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Red Bull is being sued in an alleged case of wrongful death. A Brooklyn man's heart allegedly stopped after he polished off a can of the energy drink, the New York Daily News reports.
Cory Terry was 33 when he died of a heart attack in 2011, allegedly after drinking Red Bull during a basketball game. His relatives are now suing the drink company for $85 million in what's believed to be the first wrongful death suit against Red Bull.
But will the suit succeed? Here's a breakdown of what the victim's family will have to prove in a wrongful death case:
Wrongful Death Lawsuits
Wrongful death lawsuits allege that a person's death is due to the negligence or misconduct of another. Typically, a victim's family sues for wrongful death in order to recover for certain types of losses. This can include, but is not limited to, loss of income, loss of parental guidance, and loss of consortium.
Generally speaking, a wrongful death lawsuit must contain the following elements:
In the Red Bull lawsuit, Cory Terry's lawyer asserts the drink contains "extra stimulants" that "are more dangerous than what Red Bull lets on," the Daily News reports. A spokeswoman countered that the product is safe.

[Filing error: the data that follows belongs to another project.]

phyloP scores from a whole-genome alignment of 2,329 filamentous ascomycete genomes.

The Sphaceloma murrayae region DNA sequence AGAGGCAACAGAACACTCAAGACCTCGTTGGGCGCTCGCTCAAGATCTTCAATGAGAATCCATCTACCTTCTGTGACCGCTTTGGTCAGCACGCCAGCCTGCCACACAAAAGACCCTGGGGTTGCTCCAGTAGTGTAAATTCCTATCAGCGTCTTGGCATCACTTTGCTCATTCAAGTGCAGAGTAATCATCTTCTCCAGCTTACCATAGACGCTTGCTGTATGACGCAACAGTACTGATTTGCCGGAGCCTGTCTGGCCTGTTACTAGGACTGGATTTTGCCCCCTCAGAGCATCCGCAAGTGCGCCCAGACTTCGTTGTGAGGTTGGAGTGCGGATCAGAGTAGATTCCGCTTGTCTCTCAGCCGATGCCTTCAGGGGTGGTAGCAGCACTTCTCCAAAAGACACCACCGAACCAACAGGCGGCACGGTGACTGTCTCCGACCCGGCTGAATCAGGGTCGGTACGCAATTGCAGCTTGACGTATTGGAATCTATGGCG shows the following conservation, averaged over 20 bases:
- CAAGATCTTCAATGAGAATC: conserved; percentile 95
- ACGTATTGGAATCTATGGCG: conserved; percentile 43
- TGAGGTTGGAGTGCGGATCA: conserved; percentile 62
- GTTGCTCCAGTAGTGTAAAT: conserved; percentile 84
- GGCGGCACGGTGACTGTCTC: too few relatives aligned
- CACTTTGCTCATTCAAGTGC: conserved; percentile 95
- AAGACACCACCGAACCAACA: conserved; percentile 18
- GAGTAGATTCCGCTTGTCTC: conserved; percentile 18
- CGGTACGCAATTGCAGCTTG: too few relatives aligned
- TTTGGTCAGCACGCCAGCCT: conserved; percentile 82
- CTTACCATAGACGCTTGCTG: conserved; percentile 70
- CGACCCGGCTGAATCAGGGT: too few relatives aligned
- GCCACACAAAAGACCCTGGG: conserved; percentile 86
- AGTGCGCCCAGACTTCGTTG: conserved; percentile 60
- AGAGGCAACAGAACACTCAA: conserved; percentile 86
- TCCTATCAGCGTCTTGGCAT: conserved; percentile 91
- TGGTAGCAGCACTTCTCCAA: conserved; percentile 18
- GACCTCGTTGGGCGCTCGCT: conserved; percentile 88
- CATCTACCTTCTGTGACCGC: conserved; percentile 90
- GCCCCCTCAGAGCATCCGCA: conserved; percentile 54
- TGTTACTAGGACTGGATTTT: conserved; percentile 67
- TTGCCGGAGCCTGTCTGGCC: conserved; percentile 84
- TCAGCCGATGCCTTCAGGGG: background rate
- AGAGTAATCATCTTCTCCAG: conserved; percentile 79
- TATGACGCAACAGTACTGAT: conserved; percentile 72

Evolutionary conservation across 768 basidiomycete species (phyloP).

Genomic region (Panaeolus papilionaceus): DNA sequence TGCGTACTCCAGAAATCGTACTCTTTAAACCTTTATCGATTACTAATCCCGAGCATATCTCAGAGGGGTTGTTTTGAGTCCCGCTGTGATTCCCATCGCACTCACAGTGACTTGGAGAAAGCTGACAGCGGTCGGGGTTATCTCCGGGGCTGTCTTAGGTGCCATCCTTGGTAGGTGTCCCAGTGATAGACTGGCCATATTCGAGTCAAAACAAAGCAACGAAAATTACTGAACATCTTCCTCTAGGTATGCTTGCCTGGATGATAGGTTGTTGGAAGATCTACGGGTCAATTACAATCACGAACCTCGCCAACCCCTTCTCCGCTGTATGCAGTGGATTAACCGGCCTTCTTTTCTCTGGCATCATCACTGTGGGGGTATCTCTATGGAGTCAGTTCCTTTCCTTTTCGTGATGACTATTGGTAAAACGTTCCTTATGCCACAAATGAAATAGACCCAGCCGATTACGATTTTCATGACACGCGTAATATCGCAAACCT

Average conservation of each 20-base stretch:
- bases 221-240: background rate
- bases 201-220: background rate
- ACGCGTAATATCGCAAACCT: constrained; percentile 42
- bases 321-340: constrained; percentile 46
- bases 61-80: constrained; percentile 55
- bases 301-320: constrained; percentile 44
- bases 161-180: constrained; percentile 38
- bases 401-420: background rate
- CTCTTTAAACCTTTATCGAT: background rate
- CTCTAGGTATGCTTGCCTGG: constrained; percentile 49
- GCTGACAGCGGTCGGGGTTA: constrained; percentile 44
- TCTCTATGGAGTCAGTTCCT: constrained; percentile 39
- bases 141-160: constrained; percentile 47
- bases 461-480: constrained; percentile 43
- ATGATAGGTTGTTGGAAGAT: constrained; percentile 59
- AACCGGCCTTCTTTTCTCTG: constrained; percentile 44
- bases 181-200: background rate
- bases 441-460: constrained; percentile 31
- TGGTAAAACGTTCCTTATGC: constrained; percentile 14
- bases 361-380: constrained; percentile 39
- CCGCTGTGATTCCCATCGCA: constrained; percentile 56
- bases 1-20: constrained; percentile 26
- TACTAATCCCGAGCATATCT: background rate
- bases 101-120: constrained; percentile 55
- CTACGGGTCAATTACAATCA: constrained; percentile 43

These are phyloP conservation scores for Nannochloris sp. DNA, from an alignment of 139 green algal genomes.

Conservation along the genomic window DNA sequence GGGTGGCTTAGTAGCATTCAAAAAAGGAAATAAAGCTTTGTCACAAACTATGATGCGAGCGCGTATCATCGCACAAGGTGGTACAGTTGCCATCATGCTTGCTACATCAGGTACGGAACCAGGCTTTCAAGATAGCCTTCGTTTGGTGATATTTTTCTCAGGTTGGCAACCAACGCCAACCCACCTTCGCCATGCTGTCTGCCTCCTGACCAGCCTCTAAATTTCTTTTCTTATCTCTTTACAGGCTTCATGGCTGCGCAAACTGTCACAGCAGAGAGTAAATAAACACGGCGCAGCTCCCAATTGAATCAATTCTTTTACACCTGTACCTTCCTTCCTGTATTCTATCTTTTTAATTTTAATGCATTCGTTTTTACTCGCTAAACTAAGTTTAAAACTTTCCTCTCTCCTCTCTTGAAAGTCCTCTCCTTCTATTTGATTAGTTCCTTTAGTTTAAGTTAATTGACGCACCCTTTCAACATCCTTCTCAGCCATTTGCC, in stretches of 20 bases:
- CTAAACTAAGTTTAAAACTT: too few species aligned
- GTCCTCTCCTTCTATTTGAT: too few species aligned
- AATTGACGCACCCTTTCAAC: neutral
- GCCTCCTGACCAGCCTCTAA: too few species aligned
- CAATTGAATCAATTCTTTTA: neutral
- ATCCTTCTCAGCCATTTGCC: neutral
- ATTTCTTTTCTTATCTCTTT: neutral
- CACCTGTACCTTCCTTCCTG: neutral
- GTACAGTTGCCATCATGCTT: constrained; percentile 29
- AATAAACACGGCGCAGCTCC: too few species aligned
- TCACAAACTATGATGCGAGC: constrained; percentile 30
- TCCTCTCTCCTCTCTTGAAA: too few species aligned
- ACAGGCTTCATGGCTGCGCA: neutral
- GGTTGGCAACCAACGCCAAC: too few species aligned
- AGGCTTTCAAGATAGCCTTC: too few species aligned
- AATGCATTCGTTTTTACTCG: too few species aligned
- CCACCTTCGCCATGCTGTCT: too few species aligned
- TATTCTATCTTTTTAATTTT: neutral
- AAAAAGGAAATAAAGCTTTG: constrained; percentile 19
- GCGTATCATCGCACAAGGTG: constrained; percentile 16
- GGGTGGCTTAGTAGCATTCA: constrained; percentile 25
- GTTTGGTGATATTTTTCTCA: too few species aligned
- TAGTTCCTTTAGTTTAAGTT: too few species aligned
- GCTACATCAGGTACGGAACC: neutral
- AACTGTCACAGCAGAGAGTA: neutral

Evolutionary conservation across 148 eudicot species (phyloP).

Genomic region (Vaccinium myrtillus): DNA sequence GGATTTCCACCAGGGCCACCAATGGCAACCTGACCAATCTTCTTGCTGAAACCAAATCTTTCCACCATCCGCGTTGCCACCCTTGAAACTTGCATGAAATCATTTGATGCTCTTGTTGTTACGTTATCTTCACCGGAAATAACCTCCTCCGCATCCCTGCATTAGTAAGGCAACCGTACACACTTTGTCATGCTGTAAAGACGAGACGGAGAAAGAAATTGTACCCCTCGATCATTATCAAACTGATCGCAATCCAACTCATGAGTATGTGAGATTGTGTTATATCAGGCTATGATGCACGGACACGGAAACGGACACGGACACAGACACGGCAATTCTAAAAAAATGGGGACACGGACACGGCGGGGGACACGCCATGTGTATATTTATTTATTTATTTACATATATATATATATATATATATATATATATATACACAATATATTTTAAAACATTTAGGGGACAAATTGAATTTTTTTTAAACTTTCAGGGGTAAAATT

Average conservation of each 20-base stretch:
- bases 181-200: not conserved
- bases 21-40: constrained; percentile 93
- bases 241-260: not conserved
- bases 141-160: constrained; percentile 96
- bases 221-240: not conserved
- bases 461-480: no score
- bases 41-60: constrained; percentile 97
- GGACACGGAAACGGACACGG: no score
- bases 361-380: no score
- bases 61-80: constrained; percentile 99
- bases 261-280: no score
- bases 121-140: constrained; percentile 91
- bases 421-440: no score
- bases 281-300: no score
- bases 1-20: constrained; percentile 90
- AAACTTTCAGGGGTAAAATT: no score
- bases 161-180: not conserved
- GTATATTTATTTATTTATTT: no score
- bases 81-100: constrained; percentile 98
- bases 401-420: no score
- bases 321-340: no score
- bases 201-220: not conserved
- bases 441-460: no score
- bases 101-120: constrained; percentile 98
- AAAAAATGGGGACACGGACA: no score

Was Red Bull Negligent?
In order for Red Bull to be found responsible, the company must have been found to be negligent. Negligence involves a duty of care, the breach of that duty, the cause of the injury being due to that breach, and damages.
The U.S. Food and Drug Administration (FDA), between 2004 and 2012, has received 21 reports from hospitals attributing Red Bull to a list of symptoms including chest pain, fatigue, and dizziness, according to the Daily News. Those reports could lend credence to the potential argument that Red Bull had a duty to consumers to reassess its product.
The FDA is currently researching the effects of caffeinated energy drinks. A Red Bull spokeswoman declined to comment on any specific allegations.